January 2001

I guess we all make New Year's resolutions. And I guess we all forget them after a few weeks. It's almost a tradition to disregard them, isn't it?

Well, last year I decided to break with the tradition. A friend and I promised each other to come out to at least one close friend within the course of the year 2000.

Of course I thought that this didn't mean come out right now, but at the end of the year. So I lived happily and closeted until March.

In March, a friend told me that there would be a Melissa Etheridge concert. I couldn't possibly miss that, even if it meant driving across all of Germany. But that was the problem. I don't have a driver's license (the legal age for driving is 18 here). So I had to ask my mother and because it was such a great opportunity, I came out to her. Well, I didn't really catch her by surprise. I guess she always knew.

At the concert, I finally found the strength I needed to tell someone else. A close e-mail friend was the person of my choice. But again, no surprise. He had guessed it already.

Another pen pal I came out to turned out to be gay herself, so it didn't feel like a success. I wanted a real coming out.

Suddenly, it was September and I was about to go on a trip to San Francisco with some other students of my school and two teachers, one of them a lesbian. Of course, I wanted to visit the Castro, but didn't know whom to take with me. So I just asked my teacher (guess which one) if she would accompany me. And she did! It was a strange atmosphere at first, but at the end of the day, we had relaxed and could enjoy the trip.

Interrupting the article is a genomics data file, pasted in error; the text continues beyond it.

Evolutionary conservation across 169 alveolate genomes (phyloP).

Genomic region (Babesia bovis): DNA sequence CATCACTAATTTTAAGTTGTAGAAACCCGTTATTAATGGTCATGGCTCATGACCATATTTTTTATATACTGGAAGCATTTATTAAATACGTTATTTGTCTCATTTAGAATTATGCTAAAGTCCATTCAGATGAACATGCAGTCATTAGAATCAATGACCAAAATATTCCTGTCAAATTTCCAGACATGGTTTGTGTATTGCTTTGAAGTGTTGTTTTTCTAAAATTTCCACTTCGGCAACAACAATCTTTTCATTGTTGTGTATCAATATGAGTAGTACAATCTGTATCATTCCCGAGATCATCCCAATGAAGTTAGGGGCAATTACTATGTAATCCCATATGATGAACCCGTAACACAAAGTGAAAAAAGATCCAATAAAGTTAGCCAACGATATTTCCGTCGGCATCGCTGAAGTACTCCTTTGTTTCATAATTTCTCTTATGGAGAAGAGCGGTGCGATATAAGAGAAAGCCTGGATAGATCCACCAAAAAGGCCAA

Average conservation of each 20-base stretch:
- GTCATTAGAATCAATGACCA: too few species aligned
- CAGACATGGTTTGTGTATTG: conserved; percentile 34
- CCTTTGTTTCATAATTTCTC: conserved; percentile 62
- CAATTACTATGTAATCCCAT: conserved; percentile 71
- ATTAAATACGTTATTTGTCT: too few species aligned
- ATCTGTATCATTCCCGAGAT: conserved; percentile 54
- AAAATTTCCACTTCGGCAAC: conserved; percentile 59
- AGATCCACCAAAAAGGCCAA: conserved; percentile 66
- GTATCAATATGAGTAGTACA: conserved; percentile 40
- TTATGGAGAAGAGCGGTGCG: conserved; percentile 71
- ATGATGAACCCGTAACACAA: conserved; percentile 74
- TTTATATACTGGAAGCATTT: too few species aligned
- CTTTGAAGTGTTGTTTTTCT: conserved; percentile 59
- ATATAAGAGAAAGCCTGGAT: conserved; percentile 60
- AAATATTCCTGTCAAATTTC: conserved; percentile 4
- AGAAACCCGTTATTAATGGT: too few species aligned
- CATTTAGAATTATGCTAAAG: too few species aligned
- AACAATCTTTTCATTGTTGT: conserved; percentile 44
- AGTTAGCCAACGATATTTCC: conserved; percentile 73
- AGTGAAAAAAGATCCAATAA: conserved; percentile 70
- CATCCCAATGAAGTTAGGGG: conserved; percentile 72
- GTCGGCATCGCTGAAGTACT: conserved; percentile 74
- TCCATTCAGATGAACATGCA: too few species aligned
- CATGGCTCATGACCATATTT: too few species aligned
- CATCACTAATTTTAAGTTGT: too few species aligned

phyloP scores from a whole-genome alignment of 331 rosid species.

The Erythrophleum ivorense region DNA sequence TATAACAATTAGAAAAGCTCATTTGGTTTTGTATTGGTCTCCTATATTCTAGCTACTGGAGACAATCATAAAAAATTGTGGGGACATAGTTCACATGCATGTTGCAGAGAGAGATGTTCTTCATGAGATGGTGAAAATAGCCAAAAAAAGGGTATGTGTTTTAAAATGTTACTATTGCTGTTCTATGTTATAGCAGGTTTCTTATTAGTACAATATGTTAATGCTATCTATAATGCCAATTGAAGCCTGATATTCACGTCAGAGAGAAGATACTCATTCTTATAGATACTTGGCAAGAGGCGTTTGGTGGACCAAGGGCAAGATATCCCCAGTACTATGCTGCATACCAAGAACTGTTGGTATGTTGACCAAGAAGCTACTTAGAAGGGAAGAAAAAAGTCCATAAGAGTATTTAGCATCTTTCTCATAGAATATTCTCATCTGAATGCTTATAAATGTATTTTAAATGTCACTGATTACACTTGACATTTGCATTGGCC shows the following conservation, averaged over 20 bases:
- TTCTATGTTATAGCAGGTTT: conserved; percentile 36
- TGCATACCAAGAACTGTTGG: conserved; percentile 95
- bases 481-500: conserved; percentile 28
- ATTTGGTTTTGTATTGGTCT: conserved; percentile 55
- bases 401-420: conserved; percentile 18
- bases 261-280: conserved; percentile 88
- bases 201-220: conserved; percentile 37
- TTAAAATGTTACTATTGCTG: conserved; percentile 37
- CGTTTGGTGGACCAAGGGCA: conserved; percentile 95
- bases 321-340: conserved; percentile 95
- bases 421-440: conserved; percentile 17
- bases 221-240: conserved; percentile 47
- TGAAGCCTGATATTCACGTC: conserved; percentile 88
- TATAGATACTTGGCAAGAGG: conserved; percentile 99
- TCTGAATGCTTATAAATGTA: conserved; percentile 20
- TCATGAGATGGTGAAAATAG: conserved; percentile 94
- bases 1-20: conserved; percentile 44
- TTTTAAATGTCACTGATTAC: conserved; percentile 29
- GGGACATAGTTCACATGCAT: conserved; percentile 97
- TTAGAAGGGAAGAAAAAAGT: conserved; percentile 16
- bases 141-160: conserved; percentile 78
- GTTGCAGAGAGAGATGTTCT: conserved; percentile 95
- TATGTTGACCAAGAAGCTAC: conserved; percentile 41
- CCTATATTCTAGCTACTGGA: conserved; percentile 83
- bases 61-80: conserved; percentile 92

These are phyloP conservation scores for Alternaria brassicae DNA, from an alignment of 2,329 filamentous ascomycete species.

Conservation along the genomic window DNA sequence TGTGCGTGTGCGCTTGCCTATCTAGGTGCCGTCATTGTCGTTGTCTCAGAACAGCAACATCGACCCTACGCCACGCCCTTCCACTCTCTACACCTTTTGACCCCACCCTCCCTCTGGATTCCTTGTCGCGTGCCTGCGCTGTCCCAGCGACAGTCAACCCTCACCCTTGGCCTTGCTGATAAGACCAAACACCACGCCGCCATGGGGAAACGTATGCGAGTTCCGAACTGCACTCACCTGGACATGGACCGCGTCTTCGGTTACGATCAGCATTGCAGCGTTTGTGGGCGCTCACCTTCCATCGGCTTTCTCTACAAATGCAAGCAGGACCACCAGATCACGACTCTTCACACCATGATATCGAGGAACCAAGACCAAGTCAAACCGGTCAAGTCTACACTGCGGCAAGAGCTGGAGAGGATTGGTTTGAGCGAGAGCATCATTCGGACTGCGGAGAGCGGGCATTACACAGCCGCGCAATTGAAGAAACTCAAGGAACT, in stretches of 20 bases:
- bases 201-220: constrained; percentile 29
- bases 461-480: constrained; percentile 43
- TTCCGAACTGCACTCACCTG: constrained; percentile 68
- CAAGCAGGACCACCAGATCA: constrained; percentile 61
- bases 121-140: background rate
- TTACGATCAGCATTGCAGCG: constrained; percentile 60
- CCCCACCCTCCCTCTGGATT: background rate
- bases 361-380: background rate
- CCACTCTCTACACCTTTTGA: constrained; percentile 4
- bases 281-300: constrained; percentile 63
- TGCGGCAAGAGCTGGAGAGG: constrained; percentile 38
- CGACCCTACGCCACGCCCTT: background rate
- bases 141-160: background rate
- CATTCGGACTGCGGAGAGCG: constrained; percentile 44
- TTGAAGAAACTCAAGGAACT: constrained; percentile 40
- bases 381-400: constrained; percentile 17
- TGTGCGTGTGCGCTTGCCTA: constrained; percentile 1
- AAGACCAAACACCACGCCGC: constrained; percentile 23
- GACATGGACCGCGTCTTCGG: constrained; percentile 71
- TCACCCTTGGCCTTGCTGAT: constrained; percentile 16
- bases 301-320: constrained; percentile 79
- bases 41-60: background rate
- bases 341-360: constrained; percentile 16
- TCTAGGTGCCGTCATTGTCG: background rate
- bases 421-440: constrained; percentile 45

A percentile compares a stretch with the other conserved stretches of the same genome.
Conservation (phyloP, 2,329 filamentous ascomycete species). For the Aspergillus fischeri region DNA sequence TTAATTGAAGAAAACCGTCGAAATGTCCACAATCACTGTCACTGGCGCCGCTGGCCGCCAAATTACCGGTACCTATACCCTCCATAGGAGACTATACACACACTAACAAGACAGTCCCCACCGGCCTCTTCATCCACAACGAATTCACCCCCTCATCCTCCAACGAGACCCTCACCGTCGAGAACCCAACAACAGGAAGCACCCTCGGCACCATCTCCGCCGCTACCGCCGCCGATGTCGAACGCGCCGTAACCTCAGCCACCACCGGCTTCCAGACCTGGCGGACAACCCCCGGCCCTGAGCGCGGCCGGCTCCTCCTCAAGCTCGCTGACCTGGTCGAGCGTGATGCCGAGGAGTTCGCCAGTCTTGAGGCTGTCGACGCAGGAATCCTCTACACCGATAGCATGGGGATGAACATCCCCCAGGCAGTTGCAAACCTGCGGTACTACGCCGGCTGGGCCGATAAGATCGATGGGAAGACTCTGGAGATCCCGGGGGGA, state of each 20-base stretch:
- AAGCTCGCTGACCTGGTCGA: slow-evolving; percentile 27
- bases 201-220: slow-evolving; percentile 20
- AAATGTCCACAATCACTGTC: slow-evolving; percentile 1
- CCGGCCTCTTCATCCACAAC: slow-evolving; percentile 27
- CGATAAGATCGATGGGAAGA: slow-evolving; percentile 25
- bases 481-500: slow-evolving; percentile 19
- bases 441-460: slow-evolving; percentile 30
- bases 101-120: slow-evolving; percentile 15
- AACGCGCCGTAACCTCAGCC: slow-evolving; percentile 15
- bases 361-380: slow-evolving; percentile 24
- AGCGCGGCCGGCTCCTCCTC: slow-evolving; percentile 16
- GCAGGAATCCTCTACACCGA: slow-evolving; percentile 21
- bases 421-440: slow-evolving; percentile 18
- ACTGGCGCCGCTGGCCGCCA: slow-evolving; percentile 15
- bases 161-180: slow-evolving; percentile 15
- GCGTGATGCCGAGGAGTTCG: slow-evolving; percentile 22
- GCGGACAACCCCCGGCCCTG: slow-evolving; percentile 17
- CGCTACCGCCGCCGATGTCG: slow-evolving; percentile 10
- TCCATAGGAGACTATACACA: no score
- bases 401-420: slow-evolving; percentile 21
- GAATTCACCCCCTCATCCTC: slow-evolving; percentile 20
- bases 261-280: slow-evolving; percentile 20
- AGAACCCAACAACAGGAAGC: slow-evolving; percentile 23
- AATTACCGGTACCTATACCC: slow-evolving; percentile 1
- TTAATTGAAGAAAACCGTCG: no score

One day later, I decided that a friend of mine should know I was gay, because the fact that we were a boy and a girl, just being friends, was too much for some students on our trip to understand and they had started rumors about us.

So I took him to a cafe and told him in a very frank way that I was a lesbian. He just stared at me, then said, "Alright" and one hour later, we were talking about gay marriage, bars and bookstores in our hometown, and a girl I had a crush on.

Okay, I thought, that's it. Enough people for this year. But no, those were only the people I came out to willingly!

When I came home, my father was already waiting to have a serious talk with me. Guess what it was about. Okay, so he didn't take it too bad either. He basically thinks that I'm too young to make a decision like that, but he accepts it. I can live with that for now.

Last week, my friend, who I came out to in San Francisco, told me that another friend of mine had seen some photos he had given me. Photos of Castro Street. And rainbow-flags. With a dedication: "The place that feels like home - Castro Street".

Well, this other friend had suddenly understood what all the little hints I had been dropping meant and knew that I was gay! What a shock.

She is a very conservative person and I had decided that she was the last person I would tell I was gay, if I would tell her at all.

I couldn't avoid a conversation now, but I was amazed by how well she coped with the situation. She didn't turn away, she asked a lot of question and we talked for some hours. Afterwards she hugged me and everything was the way it used to be.

Looking back at the year, I can say that I wasn't that bad after all. I came out to both of my parents, three close friends, my lesbian pen pal, a teacher, 2,000 people at a Melissa Etheridge concert and countless people on the Internet.

My New Year's resolution for 2001: come out to more people and encourage others to do the same. This is the reason for me to write for Oasis, I hope to encourage those of you, who still have to tell their parents and friends. Happy New Year and happy coming out.


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